- UKIP leader Henry Bolton refuses to quit despite over half of his top team resigning.
- “I repeat, I shall not be resigning as Party leader,” he said in a statement.
- He is under pressure to quit over his romance with model Jo Marney, who sent racist text messages about Meghan Markle.
- Bolton’s fate will be decided by UKIP members in a vote next month.
- He adds that he is going to “remove” people from UKIP who have been involved in in-fighting. “It is time to ‘Drain the Swamp,'” Bolton said.
LONDON – Henry Bolton has refused to stand down as leader of UKIP despite more than half of his top team quitting their roles in protest at his leadership.
Bolton announced on Monday afternoon that he intends to stay on as leader of the pro-Brexit party and allow its membership to determine his fate in a vote next month.
Speaking outside a hotel in Kent, Bolton said: “Yesterday the UKIP National Executive Committee (NEC) decided to initiate and embark upon a constitutional course to remove me as leader of the Party.
“I advised the NEC during our meeting not to expose the Party to the financial and political cost of pursuing that course of action, including the political cost of possibly yet another leadership contest.
“I urged the NEC instead to focus on the unity and cohesion of the Party and on the need to concentrate on such matters as the local government election campaign and the necessity of mobilising our efforts to ensure the government delivers true independence in all areas of government and administration when we leave the European Union.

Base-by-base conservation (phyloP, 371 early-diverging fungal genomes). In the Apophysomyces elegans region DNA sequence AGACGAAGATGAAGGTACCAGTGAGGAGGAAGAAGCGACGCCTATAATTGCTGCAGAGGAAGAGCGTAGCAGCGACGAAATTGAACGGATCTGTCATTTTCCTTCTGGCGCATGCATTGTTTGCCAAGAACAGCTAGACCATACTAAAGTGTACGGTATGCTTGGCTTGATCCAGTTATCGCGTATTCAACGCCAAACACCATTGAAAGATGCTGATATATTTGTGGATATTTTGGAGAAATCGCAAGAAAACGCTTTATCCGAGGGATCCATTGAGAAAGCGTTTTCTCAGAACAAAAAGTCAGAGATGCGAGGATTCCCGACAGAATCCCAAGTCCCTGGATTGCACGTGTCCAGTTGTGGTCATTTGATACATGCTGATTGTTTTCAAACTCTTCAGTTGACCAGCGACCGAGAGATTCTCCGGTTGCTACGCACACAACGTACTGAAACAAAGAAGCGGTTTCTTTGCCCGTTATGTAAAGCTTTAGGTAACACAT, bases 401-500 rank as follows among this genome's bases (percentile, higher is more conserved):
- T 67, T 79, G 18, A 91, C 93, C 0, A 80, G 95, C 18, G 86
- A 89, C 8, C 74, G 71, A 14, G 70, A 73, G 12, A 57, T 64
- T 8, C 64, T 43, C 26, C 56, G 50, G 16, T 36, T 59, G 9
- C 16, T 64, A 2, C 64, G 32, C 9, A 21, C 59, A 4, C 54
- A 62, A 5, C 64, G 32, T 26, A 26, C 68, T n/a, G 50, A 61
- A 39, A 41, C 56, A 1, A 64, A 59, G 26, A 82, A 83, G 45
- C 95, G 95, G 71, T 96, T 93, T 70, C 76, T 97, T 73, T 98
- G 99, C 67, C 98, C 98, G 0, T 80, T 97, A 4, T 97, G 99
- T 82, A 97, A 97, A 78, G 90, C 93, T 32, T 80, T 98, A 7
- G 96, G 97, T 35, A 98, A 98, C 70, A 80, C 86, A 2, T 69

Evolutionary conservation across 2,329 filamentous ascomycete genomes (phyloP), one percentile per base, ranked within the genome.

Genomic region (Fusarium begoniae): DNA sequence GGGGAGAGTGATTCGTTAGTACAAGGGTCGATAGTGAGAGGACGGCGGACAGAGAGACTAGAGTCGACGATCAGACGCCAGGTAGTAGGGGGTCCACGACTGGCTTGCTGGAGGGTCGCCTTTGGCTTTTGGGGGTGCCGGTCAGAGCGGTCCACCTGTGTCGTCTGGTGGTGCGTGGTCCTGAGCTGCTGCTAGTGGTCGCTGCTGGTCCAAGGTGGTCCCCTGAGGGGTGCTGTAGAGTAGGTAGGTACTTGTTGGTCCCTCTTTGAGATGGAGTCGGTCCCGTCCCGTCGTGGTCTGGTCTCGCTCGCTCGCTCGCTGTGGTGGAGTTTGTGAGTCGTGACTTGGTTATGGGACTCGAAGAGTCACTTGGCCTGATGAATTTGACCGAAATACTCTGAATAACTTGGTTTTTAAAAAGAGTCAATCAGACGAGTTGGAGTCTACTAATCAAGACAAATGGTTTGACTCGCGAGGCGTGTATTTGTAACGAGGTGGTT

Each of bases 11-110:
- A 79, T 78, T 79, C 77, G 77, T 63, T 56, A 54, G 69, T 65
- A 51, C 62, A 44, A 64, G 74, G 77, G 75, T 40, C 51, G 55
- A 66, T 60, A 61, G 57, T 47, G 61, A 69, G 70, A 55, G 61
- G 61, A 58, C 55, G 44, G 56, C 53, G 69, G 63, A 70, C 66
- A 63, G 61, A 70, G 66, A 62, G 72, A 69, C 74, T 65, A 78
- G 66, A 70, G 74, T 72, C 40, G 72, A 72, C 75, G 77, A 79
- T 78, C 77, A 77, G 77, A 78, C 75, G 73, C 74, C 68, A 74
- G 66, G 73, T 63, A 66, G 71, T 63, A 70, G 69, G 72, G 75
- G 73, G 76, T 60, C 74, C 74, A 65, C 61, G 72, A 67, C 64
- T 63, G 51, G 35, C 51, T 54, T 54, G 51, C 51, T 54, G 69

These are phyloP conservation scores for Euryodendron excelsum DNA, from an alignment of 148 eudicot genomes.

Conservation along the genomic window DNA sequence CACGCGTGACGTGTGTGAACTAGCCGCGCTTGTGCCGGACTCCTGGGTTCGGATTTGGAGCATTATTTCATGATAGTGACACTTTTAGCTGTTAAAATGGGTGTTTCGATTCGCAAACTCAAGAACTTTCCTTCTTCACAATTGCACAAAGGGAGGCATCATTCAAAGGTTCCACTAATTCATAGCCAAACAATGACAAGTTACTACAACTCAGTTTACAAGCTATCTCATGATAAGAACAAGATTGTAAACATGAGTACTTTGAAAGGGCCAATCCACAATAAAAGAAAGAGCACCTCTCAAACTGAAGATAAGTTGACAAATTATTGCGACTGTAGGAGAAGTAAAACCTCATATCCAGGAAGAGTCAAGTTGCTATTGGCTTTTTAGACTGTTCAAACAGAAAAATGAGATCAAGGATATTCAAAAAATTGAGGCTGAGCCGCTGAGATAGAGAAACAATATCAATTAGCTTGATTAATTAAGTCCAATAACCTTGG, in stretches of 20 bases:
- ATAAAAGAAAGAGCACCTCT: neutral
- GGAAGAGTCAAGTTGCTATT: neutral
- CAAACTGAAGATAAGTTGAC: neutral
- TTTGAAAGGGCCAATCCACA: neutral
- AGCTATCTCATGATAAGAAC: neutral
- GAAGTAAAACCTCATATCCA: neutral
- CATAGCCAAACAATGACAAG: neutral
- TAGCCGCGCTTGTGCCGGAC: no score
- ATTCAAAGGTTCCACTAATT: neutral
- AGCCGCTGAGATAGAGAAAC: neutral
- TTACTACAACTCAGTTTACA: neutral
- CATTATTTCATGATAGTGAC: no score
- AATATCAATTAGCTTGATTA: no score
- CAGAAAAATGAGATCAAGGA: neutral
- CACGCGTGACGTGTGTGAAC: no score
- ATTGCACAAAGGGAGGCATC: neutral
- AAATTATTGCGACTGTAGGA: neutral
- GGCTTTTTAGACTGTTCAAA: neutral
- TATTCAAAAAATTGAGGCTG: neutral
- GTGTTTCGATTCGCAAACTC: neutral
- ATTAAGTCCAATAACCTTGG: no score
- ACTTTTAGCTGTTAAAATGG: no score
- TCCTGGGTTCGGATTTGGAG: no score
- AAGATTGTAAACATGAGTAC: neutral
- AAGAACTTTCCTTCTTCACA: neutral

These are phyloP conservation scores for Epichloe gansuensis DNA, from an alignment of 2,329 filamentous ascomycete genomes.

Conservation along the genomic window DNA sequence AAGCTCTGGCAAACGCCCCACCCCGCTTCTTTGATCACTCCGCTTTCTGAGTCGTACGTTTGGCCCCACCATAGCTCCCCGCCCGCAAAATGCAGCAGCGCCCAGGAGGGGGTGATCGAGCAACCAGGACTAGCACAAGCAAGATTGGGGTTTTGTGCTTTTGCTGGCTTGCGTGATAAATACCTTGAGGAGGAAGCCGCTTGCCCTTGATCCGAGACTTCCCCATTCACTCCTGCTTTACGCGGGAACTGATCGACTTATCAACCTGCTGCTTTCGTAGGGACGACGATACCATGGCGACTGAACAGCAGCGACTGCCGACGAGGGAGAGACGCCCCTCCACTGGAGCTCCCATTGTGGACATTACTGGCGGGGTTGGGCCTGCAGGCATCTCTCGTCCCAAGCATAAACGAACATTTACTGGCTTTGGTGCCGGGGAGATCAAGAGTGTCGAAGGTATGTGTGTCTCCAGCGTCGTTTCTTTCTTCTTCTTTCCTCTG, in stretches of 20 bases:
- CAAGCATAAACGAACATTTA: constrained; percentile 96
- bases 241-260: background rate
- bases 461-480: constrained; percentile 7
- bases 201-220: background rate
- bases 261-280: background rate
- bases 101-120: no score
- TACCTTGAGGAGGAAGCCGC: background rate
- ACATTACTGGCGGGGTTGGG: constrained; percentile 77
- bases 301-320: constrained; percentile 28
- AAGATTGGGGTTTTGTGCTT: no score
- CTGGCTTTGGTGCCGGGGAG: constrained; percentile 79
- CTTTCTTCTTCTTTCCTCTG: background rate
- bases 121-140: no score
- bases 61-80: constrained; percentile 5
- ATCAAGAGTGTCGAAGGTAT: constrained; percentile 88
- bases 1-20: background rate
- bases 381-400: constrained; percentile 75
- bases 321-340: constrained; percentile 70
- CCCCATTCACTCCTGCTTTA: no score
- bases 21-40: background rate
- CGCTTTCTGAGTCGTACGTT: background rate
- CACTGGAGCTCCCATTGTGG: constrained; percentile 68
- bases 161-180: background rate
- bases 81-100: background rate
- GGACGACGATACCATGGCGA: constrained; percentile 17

“I respect the next steps in the constitutional process and will therefore not be resigning as Party leader. I repeat I shall not be resigning as Party leader.”
Bolton, who was elected UKIP leader in September, has been under pressure to quit after The Mail on Sunday revealed that his ex-girlfriend, Jo Marney, sent racist text messages about Prince Harry’s fiancé, Meghan Markle.
Marney said Markle would “taint” the Royal Family and had a “tiny brain.” She also described Markle as a “negro” and said black people are ugly.
Bolton distanced himself from Marney’s comments and claimed to have ended their relationship.
12 out of 23 UKIP spokespeople had resigned at the time of writing, including deputy leader Margot Parker, the party’s London spokesman Peter Whittle, and Brexit spokesman Gerard Batten.
The latest resignations follow a meeting of the party’s NEC over the weekend in which its members unanimously backed a vote of no confidence in Bolton.
UKIP chairman Paul Oakden tried to convince Bolton to resign at a meeting of the party’s top officials over the weekend but was unsuccessful, Politics Home reported.
— Sky News (@SkyNews) January 22, 2018
UKIP in crisis
Bolton’s refusal to quit means UKIP members will meet in around a month’s time to vote on whether to ratify the NEC’s no-confidence motion against Bolton.
In his statement, Bolton revealed that he not only planned to stay on as leader, but wants to deliver wholesale reform of the party’s ruling NEC.
“The NEC requires significant and urgent reform,” he said.
“To that end, again during the coming weeks, I shall be proposing a new Party constitution, with a newly constituted and reformed NEC. Likewise, it is now time to put an end to the factional in-fighting within the Party and to remove those who have been a part of that.
“In a single Phrase, it is time to ‘Drain the Swamp’.” [sic]
The party will be in search of its seventh leader within two years if members vote to remove Bolton from the post.
UKIP is also struggling financially. Bolton claimed over the weekend the party would struggle to afford the costs of holding another leadership contest and revealed it has been losing around 1,000 members a month.
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